Lady Gaga Says ‘Born This Way’ Was ‘An Immaculate Conception’

Singer talks about new album and second single, 'Judas,' in March issue of Vogue.

[artist id="3061469"]Lady Gaga[/artist] graces the March cover of Vogue in a baby pink wig, styled like late British fashion icon Isabella Blow, with her hands at her side and wearing a decidedly feminine Grecian gown. The accompanying article is an in-depth portrait of the pop star that also reveals some new details about her single, “Born This Way,” set for release on Friday.

“I wrote ['Born This Way'] in 10 f—ing minutes,” she explains in the article. “And it is a completely magical message song. And after I wrote it, the gates just opened, and the songs kept coming. It was like an immaculate conception.”

Jonathan Van Meter, who wrote the article for the fashion magazine, heard the track and said that it “at first sounds suspiciously like a Madonna tune and then switches into something that feels a bit like a Bronski Beat hit and then finally transforms into its own thing: a Gaga original. Clearly an homage to the obscure underground disco record ‘I Was Born This Way’; it is an unbelievably great dance song, destined to be the anthem of every gay-pride event for the next 100 years.”

In the chat, Gaga said that the album of the same name, out in May, will certainly be a Gaga record with something to say about life and her “little monsters.”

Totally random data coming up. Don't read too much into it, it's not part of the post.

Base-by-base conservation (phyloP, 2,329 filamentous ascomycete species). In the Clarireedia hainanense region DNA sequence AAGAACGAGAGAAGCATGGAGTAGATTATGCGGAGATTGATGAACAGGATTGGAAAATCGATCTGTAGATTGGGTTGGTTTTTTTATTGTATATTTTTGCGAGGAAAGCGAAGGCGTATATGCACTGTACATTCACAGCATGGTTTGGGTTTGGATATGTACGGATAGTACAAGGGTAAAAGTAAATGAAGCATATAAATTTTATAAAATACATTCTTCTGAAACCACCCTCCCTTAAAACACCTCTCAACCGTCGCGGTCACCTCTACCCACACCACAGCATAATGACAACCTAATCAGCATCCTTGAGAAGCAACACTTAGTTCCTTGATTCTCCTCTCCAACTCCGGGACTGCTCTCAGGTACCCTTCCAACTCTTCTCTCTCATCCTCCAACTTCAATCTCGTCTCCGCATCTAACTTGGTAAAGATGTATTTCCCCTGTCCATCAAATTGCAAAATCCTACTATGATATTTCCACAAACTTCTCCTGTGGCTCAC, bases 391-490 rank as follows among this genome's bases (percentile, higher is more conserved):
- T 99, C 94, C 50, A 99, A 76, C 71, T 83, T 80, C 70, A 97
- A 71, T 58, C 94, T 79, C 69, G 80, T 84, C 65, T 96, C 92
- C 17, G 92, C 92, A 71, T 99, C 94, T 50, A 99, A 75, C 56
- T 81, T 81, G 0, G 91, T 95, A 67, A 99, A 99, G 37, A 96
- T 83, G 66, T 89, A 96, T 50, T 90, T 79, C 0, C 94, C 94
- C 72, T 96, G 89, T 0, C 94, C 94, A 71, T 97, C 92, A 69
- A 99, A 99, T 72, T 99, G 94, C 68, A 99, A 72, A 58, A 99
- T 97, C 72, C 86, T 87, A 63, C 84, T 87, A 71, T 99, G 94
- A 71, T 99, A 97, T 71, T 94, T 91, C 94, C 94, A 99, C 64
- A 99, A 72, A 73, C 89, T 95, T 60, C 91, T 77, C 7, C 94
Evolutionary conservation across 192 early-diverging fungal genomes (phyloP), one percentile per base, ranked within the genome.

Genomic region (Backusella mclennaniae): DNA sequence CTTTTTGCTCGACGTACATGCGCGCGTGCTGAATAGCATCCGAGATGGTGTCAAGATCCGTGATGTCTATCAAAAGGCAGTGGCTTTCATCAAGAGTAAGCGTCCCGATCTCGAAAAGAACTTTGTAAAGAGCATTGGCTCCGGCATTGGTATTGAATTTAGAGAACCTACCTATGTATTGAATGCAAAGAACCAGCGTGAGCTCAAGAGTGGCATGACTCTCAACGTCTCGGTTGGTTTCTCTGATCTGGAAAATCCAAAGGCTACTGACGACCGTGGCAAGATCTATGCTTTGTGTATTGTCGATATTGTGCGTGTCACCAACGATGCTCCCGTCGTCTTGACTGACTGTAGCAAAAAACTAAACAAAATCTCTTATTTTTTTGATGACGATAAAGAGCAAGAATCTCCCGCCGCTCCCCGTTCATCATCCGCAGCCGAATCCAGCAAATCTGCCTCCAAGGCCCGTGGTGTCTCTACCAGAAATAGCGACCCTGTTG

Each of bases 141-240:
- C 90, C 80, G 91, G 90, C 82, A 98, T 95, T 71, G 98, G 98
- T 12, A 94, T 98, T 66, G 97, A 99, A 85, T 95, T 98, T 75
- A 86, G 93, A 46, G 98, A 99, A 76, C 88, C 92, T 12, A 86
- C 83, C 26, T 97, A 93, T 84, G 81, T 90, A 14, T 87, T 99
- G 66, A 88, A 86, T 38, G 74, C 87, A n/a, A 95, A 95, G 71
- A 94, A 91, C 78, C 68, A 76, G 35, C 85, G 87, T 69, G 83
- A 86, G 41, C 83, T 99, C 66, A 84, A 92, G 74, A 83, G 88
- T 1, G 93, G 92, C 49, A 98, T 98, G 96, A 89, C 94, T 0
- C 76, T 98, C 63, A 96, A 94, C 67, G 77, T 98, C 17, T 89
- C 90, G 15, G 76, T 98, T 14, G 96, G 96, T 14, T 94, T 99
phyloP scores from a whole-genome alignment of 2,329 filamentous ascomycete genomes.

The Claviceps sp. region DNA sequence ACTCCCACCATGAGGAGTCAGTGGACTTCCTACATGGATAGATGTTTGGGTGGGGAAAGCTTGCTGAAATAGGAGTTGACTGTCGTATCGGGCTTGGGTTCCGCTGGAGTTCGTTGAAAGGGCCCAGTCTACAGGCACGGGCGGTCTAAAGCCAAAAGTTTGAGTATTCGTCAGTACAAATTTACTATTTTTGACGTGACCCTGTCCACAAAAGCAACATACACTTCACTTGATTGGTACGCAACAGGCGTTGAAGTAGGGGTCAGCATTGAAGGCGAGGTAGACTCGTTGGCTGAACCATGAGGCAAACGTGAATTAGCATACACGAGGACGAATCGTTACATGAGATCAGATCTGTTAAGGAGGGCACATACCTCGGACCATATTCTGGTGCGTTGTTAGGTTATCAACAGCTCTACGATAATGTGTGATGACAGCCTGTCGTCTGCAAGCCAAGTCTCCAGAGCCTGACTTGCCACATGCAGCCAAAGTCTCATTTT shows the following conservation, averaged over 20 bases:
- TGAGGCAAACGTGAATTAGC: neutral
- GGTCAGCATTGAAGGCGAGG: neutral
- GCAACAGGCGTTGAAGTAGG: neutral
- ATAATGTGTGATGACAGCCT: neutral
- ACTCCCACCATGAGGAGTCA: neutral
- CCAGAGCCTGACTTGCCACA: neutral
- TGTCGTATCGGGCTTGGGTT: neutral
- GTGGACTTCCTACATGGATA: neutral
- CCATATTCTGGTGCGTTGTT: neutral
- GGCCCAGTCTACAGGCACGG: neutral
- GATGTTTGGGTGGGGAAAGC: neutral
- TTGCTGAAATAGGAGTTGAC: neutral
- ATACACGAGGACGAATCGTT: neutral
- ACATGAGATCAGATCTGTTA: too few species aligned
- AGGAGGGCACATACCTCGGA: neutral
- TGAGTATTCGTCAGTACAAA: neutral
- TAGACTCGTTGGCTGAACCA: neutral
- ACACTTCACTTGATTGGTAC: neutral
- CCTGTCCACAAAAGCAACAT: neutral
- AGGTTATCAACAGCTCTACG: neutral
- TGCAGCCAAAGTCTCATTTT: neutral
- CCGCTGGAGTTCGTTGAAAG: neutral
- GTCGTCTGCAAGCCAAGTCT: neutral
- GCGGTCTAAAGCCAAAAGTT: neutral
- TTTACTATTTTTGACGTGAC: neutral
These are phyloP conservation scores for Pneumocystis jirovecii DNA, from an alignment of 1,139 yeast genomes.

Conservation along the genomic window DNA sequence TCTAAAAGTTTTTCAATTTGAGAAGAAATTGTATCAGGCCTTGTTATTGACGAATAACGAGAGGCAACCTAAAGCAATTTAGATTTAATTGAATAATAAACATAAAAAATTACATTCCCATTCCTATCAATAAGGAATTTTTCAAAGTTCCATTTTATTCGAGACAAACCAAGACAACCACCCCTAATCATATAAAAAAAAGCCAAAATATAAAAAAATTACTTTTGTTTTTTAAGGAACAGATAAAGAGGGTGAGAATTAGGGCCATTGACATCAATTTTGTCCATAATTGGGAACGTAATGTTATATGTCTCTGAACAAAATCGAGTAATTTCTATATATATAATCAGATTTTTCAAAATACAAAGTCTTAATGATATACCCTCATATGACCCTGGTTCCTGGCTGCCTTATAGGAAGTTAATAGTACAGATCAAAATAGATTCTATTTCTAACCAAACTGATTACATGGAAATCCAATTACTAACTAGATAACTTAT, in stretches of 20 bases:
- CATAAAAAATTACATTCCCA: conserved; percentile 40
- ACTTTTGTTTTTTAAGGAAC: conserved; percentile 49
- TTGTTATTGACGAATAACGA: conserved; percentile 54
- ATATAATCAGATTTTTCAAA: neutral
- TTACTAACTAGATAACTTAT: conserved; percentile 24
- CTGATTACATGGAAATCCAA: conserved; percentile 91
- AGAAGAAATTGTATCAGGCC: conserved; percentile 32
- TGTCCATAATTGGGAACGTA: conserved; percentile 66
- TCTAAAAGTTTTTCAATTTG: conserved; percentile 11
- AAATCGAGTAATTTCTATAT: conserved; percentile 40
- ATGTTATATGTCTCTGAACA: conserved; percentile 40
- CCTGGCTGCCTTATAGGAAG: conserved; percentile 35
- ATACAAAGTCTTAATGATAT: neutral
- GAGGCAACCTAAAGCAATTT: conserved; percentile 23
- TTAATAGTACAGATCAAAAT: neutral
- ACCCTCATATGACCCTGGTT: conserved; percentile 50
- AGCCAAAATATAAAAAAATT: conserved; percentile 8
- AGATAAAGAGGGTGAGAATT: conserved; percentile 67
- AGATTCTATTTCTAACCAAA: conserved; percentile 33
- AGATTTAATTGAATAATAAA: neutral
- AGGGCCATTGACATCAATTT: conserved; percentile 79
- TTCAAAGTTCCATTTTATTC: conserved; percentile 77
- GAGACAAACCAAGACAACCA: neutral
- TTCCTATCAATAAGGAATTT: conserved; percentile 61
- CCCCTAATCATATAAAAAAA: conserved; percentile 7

“Because as an artist and as a performer, the person that they look up to to create this space of freedom and escapism, I want to give my fans nothing less than the greatest album of the decade,” she said. “I don’t want to give them something trendy. I want to give them the future.”

Gaga also revealed the name of the album’s next single, “Judas,” which will blend pop and rock. “There’s a Bruce Springsteen vibe, there’s a Guns N’ Roses moment. It’s the anthemic nature of the melodies and the choruses,” she said. “It is much more vocally up to par with what I’ve always been capable of. It’s more electronic, but I have married a very theatrical vocal to it. It’s like a giant musical-opus theater piece.”